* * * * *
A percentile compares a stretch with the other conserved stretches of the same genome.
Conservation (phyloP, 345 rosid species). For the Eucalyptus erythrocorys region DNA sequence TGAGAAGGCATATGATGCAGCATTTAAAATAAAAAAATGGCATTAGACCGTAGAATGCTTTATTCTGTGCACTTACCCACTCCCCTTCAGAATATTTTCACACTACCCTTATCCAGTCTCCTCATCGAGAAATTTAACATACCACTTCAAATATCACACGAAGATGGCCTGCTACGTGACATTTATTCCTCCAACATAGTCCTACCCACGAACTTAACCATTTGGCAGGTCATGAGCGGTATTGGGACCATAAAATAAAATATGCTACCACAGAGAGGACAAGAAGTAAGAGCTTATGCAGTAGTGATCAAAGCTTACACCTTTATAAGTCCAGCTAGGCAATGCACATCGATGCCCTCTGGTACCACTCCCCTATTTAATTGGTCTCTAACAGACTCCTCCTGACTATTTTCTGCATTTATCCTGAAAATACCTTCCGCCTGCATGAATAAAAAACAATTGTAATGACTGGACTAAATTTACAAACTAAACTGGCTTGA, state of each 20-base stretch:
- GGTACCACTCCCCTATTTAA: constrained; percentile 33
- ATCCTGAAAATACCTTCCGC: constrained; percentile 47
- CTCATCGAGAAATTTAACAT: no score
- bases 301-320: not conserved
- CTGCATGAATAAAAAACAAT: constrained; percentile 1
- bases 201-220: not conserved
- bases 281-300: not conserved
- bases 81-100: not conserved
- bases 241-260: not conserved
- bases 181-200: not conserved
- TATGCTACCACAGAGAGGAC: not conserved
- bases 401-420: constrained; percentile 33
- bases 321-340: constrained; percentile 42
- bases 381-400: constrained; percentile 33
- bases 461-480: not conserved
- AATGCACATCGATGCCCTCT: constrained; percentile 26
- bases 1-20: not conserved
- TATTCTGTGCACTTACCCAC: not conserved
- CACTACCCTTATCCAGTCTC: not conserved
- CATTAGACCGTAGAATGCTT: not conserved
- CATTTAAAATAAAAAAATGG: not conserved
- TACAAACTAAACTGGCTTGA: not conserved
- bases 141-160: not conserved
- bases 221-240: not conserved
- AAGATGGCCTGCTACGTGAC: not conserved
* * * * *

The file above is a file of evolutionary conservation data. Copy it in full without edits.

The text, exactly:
A percentile compares a stretch with the other conserved stretches of the same genome.
Conservation (phyloP, 345 rosid species). For the Eucalyptus erythrocorys region DNA sequence TGAGAAGGCATATGATGCAGCATTTAAAATAAAAAAATGGCATTAGACCGTAGAATGCTTTATTCTGTGCACTTACCCACTCCCCTTCAGAATATTTTCACACTACCCTTATCCAGTCTCCTCATCGAGAAATTTAACATACCACTTCAAATATCACACGAAGATGGCCTGCTACGTGACATTTATTCCTCCAACATAGTCCTACCCACGAACTTAACCATTTGGCAGGTCATGAGCGGTATTGGGACCATAAAATAAAATATGCTACCACAGAGAGGACAAGAAGTAAGAGCTTATGCAGTAGTGATCAAAGCTTACACCTTTATAAGTCCAGCTAGGCAATGCACATCGATGCCCTCTGGTACCACTCCCCTATTTAATTGGTCTCTAACAGACTCCTCCTGACTATTTTCTGCATTTATCCTGAAAATACCTTCCGCCTGCATGAATAAAAAACAATTGTAATGACTGGACTAAATTTACAAACTAAACTGGCTTGA, state of each 20-base stretch:
- GGTACCACTCCCCTATTTAA: constrained; percentile 33
- ATCCTGAAAATACCTTCCGC: constrained; percentile 47
- CTCATCGAGAAATTTAACAT: no score
- bases 301-320: not conserved
- CTGCATGAATAAAAAACAAT: constrained; percentile 1
- bases 201-220: not conserved
- bases 281-300: not conserved
- bases 81-100: not conserved
- bases 241-260: not conserved
- bases 181-200: not conserved
- TATGCTACCACAGAGAGGAC: not conserved
- bases 401-420: constrained; percentile 33
- bases 321-340: constrained; percentile 42
- bases 381-400: constrained; percentile 33
- bases 461-480: not conserved
- AATGCACATCGATGCCCTCT: constrained; percentile 26
- bases 1-20: not conserved
- TATTCTGTGCACTTACCCAC: not conserved
- CACTACCCTTATCCAGTCTC: not conserved
- CATTAGACCGTAGAATGCTT: not conserved
- CATTTAAAATAAAAAAATGG: not conserved
- TACAAACTAAACTGGCTTGA: not conserved
- bases 141-160: not conserved
- bases 221-240: not conserved
- AAGATGGCCTGCTACGTGAC: not conserved